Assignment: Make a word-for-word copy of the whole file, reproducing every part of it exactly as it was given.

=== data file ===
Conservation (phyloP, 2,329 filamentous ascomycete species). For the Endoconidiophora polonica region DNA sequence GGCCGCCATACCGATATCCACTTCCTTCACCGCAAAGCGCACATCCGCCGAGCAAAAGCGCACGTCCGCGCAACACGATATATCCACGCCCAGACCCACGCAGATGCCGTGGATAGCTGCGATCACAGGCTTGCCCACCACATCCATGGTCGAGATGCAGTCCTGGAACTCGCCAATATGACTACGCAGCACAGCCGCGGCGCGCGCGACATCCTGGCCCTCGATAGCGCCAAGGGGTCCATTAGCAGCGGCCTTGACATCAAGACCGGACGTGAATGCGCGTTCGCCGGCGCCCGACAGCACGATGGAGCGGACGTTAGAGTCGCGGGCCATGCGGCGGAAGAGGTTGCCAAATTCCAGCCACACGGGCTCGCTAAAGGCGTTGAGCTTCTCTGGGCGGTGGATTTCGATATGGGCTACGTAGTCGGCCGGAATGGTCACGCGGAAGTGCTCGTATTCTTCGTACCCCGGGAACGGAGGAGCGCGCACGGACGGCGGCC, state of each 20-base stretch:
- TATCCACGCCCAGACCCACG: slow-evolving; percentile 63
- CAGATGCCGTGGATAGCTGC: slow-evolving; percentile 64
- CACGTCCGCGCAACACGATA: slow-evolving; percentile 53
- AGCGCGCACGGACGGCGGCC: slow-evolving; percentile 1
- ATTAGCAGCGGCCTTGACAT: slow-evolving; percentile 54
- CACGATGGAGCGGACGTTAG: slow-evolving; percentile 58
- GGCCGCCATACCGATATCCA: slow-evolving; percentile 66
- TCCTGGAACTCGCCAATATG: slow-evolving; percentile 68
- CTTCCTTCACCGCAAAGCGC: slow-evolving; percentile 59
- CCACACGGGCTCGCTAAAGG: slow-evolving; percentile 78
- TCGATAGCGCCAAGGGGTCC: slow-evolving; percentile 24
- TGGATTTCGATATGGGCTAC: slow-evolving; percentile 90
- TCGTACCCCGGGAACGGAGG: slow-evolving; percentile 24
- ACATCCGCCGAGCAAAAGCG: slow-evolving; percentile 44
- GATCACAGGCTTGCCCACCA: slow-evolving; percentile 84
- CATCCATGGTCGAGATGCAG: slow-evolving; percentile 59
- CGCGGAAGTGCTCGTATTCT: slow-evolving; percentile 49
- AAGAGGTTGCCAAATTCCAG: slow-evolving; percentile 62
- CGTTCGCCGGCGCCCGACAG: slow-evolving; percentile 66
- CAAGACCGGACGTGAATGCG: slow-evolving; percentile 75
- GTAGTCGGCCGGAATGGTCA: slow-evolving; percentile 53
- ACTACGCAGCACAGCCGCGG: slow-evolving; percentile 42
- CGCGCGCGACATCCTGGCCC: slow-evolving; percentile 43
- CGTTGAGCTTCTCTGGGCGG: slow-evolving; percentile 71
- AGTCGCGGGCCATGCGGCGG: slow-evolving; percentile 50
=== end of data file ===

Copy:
Conservation (phyloP, 2,329 filamentous ascomycete species). For the Endoconidiophora polonica region DNA sequence GGCCGCCATACCGATATCCACTTCCTTCACCGCAAAGCGCACATCCGCCGAGCAAAAGCGCACGTCCGCGCAACACGATATATCCACGCCCAGACCCACGCAGATGCCGTGGATAGCTGCGATCACAGGCTTGCCCACCACATCCATGGTCGAGATGCAGTCCTGGAACTCGCCAATATGACTACGCAGCACAGCCGCGGCGCGCGCGACATCCTGGCCCTCGATAGCGCCAAGGGGTCCATTAGCAGCGGCCTTGACATCAAGACCGGACGTGAATGCGCGTTCGCCGGCGCCCGACAGCACGATGGAGCGGACGTTAGAGTCGCGGGCCATGCGGCGGAAGAGGTTGCCAAATTCCAGCCACACGGGCTCGCTAAAGGCGTTGAGCTTCTCTGGGCGGTGGATTTCGATATGGGCTACGTAGTCGGCCGGAATGGTCACGCGGAAGTGCTCGTATTCTTCGTACCCCGGGAACGGAGGAGCGCGCACGGACGGCGGCC, state of each 20-base stretch:
- TATCCACGCCCAGACCCACG: slow-evolving; percentile 63
- CAGATGCCGTGGATAGCTGC: slow-evolving; percentile 64
- CACGTCCGCGCAACACGATA: slow-evolving; percentile 53
- AGCGCGCACGGACGGCGGCC: slow-evolving; percentile 1
- ATTAGCAGCGGCCTTGACAT: slow-evolving; percentile 54
- CACGATGGAGCGGACGTTAG: slow-evolving; percentile 58
- GGCCGCCATACCGATATCCA: slow-evolving; percentile 66
- TCCTGGAACTCGCCAATATG: slow-evolving; percentile 68
- CTTCCTTCACCGCAAAGCGC: slow-evolving; percentile 59
- CCACACGGGCTCGCTAAAGG: slow-evolving; percentile 78
- TCGATAGCGCCAAGGGGTCC: slow-evolving; percentile 24
- TGGATTTCGATATGGGCTAC: slow-evolving; percentile 90
- TCGTACCCCGGGAACGGAGG: slow-evolving; percentile 24
- ACATCCGCCGAGCAAAAGCG: slow-evolving; percentile 44
- GATCACAGGCTTGCCCACCA: slow-evolving; percentile 84
- CATCCATGGTCGAGATGCAG: slow-evolving; percentile 59
- CGCGGAAGTGCTCGTATTCT: slow-evolving; percentile 49
- AAGAGGTTGCCAAATTCCAG: slow-evolving; percentile 62
- CGTTCGCCGGCGCCCGACAG: slow-evolving; percentile 66
- CAAGACCGGACGTGAATGCG: slow-evolving; percentile 75
- GTAGTCGGCCGGAATGGTCA: slow-evolving; percentile 53
- ACTACGCAGCACAGCCGCGG: slow-evolving; percentile 42
- CGCGCGCGACATCCTGGCCC: slow-evolving; percentile 43
- CGTTGAGCTTCTCTGGGCGG: slow-evolving; percentile 71
- AGTCGCGGGCCATGCGGCGG: slow-evolving; percentile 50